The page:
Shavout is a dairy-rich day where various cheeses and dairy products are highlights of the feast. Jews link many of their celebrations with food. The origin of this tradition is unclear. Other current traditions include the talit or prayer shawl with its four tassels that comes from the historical tunic with four fringes (which Jesus would have worn) and the yarmulke. (Since Medieval times, it was used to distinguish Orthodox Jews who kept the Sabbath from others).

We're in the shfelah today, the foothill buffer country between the interior Hill Country and the Coastal Plain. Travel was along ridge-routes, including the "Way of the Patriarchs" that passed near Rammoh, Bethel, Geva, Bethlehem, Hebron, etc. The ground is chalky Synonian stone.

To the west of our first stop, Bet Shemesh, lies the coastal plain. To the north is the shfelah of Judah since the Bronze or Iron I. Israelites lived in hill country to the east, while Philistines on the coast were stronger, more technologically advanced, and able to forge iron weapons.

We discuss three valleys that functioned as east-west travel routes: the Talon or northern valley, the Zorik in the middle, and the Ela in the south. Jerusalem was not on any main route and had little through-traffic before Roman roads. Ephraim (Samaria) lay to the north while Judah inherited the south. Benjamin's tribe in the central Benjamin saddle of hills and valley was noted for their prowess in using slings as weapons. Saul was a Benjaminite, as Marc points out.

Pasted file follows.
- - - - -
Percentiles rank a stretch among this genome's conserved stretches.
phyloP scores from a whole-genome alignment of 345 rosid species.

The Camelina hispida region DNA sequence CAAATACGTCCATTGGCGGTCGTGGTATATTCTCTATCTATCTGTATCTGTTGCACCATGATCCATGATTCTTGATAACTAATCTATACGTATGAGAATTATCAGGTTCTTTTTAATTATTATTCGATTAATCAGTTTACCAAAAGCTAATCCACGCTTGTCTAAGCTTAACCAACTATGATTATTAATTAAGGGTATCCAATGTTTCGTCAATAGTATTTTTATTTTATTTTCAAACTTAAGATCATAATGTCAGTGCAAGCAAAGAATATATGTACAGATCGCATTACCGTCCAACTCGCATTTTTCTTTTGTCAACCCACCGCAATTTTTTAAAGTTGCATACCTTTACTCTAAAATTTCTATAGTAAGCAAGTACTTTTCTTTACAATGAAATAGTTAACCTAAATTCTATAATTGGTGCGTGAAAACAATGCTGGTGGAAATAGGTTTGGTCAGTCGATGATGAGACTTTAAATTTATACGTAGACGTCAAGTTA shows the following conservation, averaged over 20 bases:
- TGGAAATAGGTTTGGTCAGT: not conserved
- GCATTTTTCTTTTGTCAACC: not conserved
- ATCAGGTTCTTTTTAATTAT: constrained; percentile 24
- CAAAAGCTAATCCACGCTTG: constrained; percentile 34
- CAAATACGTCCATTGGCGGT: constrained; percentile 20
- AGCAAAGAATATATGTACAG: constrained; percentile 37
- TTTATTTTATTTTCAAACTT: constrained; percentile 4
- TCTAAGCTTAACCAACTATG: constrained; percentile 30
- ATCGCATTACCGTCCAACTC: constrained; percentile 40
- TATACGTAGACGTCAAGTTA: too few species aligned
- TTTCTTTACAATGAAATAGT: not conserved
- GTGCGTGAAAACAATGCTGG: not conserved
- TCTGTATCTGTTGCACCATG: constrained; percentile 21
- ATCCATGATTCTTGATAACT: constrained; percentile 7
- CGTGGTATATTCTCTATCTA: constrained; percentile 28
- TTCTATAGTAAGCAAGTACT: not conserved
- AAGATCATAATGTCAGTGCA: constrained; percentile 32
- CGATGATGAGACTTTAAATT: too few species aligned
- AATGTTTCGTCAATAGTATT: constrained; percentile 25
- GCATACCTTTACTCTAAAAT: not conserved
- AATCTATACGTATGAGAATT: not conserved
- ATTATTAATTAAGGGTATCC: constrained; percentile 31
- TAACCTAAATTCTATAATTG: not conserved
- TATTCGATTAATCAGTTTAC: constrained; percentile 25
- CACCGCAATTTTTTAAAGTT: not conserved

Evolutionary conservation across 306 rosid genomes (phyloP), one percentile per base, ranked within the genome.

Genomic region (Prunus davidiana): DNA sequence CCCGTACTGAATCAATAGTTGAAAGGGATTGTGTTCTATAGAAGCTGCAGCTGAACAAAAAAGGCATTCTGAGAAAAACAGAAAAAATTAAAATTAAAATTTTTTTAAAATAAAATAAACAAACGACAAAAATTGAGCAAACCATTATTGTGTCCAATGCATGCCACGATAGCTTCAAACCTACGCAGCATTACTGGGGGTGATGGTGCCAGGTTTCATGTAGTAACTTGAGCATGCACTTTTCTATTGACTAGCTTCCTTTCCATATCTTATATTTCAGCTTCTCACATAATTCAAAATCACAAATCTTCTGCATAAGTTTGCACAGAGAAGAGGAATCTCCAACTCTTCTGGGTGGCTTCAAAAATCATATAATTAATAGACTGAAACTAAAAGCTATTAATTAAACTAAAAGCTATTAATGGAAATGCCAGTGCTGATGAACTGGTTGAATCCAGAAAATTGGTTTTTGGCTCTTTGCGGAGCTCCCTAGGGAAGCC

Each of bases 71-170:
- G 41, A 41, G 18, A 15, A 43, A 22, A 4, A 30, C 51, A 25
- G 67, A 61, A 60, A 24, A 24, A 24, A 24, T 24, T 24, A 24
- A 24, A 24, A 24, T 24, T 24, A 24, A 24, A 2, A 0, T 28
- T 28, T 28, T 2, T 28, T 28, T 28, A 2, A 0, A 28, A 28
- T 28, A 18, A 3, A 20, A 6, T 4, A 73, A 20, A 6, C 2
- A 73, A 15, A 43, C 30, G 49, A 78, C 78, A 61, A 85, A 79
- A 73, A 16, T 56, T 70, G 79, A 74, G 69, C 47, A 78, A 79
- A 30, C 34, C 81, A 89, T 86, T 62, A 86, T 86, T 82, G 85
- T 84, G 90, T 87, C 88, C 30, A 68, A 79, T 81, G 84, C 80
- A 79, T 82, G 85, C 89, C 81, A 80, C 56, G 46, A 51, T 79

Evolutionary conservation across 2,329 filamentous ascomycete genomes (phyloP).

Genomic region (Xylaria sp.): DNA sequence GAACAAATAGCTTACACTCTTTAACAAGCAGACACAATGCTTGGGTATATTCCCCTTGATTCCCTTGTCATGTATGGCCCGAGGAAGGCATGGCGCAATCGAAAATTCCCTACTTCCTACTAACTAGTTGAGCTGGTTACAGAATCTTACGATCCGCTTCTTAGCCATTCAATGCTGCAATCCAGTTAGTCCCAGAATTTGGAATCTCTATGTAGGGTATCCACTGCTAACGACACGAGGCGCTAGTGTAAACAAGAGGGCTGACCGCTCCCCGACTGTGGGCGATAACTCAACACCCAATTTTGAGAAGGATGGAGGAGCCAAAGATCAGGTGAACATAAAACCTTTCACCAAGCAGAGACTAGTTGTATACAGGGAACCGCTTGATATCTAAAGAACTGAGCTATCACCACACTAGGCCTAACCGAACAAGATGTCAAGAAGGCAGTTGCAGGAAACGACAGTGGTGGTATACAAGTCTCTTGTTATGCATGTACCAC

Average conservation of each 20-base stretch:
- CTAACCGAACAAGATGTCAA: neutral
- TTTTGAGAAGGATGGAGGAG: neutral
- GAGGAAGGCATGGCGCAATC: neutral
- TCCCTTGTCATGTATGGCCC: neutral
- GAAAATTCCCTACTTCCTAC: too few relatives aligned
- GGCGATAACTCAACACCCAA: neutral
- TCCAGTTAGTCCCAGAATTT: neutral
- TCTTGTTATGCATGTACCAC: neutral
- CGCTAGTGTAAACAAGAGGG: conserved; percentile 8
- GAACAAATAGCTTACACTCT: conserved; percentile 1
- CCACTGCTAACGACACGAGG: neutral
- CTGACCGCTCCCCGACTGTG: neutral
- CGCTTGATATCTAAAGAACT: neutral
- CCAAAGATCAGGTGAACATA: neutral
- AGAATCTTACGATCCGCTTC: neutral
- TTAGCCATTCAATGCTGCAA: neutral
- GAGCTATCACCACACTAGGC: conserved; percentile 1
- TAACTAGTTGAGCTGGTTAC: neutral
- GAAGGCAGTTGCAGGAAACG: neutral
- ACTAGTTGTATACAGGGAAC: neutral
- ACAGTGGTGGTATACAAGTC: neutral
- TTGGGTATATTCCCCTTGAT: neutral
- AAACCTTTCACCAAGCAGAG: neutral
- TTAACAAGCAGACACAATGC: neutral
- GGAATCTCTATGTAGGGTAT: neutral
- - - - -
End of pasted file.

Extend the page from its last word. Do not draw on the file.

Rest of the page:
We have only a biblical record for Bet Shemesh. Bet means house or temple; this was the "house of the Sun," perhaps a cultic site of Cannanite worship. The story of Samson happened here.

Zorath is Sampson's city. Tmnah lies just wet, lower toward the coast, Ashkelon and Gaza, Philistine country. Zoric is noted for its wine country, ironic that God would set apart Samson as a Nazarite here. The three prescriptions for Nazarites? 1. No wine. 2. No cutting of hair. 3. No touching dead things. Samson disregarded all three prohibitions. He was of the tribe of Dan, most of who settled further north later because they were unable to conquer the people of the hills.

We also presume Israel's King Jehoash fought Judah's King Amaziah nearby. Amaziah died at Lachish. In C8BC, the Philistines took the site. Hezekiah ruled here, creating many Lamelich seal impressions for jar handles (taxation stamp).

The oldest iron smelter found in the ancient Near East dates from Samuel's time. Israelites in Saul's time depended on Philistine iron technology and went to the Philistines to sharpen their farm tools; only Saul and Jonathan had iron weapons. It is speculated that David learned the technology during his time as a mercenary of the Philistines. During his kingdom, he had iron weapons at his disposal (Early Iron Age II).

In C19, Robinson identified the site of Bet Shemesh from the ARabic references to a nearby spring. We clamber into a huge cistern cave with three deep water vaults. There are tricky stairs and lots of spiders. Even a dead bird. It's enough to make the girls squeal. We roam the hilltop to find the location of the smelter.